– Parties would be able to opt out at all times during the proceedings. A fund would provide for advertisements regarding group actions and payment of damages to the members of the group following judgment or settlement. Settlement agreements would have to be approved by a judge.

– The draft bill will be examined by a Parliamentary Committee (Commission parlementaire). Although it is very likely that class actions will be introduced, in some form, in France in the near future, the chances that this draft bill will be taken as a basis for any such introduction remain very remote, notably because this initiative comes from the opposition.

  • On 21 November 2007, the National Assembly rejected a proposed amendment aimed at introducing group actions into French law in the draft bill on competition in the service of consumers (concurrence au service des consommateurs).
  • However, also on 21 November 2007, a draft bill was presented by Jacques Dessallangre (a socialist member of Parliament) providing for the introduction of group actions under French law. The draft bill allows for authorised individuals and certain associations to introduce group actions where there are the same questions of law or of fact. The draft bill proposes an opt-out system, but with a judicial review of whether a case falls properly within the system. sector to ensure it permits only reputable operators. However, this thinking is predicated on either a need for, or an inevitability of, active third party funding in England & Wales.

– If the action were admissible, the judge would then have to determine the main characteristics defining the group of persons who were party to the proceedings. The judge would also have to examine the agreement reached regarding lawyers’ fees to ensure they were reasonable. The judge would be responsible for defining the method used for informing members of the group of the existence of the action, determining the amount of damages to be paid by the defendant and deciding how these amounts were to be distributed among the members of the group.

– Once again, this draft bill will be examined by a Parliamentary Committee (Commission parlementaire). It is thought unlikely that the draft bill will be adopted in this form for political reasons.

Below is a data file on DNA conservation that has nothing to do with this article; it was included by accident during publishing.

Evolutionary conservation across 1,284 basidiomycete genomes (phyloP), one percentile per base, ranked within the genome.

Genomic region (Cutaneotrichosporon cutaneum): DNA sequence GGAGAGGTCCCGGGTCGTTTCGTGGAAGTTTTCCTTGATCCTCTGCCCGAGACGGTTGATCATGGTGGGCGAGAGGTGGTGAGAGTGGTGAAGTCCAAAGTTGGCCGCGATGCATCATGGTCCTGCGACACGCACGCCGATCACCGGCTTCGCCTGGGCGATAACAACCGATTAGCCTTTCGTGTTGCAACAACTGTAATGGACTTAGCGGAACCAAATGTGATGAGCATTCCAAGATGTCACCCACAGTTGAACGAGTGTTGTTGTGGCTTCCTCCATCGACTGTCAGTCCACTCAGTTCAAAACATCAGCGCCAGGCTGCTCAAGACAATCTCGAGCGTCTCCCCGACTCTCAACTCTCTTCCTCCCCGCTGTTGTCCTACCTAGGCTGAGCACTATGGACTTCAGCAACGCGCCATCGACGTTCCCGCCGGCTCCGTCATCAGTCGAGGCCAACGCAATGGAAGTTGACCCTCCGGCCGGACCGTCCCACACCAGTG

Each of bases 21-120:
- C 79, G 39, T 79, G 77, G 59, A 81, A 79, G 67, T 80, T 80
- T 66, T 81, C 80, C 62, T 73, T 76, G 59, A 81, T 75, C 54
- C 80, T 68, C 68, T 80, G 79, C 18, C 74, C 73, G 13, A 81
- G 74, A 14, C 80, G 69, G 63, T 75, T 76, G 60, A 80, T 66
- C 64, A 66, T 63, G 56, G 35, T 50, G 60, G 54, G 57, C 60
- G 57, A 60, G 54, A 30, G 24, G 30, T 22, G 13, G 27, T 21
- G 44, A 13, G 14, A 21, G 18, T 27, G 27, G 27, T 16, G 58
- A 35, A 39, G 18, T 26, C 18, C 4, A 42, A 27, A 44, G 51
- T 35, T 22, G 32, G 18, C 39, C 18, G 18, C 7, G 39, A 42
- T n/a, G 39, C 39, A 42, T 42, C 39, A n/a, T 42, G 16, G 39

• On 22 November 2007, the Civil Affairs and Justice Office presented its working programme for the coming months, which included the introduction of group actions within a government draft bill on the modernisation of the economy that is due for spring 2008.
  • On 6 December 2007, the new president of the Paris Bar (Bâtonnier) declared that he intended to ensure the French legal profession would be more proactive, including in the area of class actions.
  • On 23 January 2008, a Commission for the Improvement of Growth in France (Commission pour la Libération de la Croissance Française) handed its final report to President Sarkozy. Among its less prominent proposals was the introduction of group actions to increase consumer confidence in the market on the basis that:

– only consumer groups with authorisation from the Minister for Economy, Finance and Employment for a specified period of time would be permitted to launch a group action;

– claimants who launch abusive proceedings would have to pay damages for loss suffered by the defendant(s); – only a restricted number of courts would be permitted jurisdiction to hear group actions; – only those customers who had opted in would be able to take part in the proceedings; and

– settlement agreements would have to be approved by the court with jurisdiction to hear the claim.

The Commission observes that to keep the costs of justice and, notably, lawyers’ fees at a low level, the French principle of réparation intégrale, whereby individuals may obtain compensation only for actual loss (neither more nor less), must continue to apply and punitive damages should not be introduced under French law.

  • A commission for the decriminalisation of business law (Commission sur la dépénalisation du droit des affaires), presided over by the former president of the Court of Appeal of Paris, is expected to hand its report to the Minister of Justice on 20 February 2008. This report is also said to recommend the introduction of a group action for authorised consumer groups. A judge would make a ruling regarding the liability of the company and would fix a period during which consumers would be able to bring a claim for damages before him.
  • The Secretary of State for Consumption and Tourism is due to hand his proposals on the introduction of group actions to the Minister for Economy, Finance and Employment in February 2008.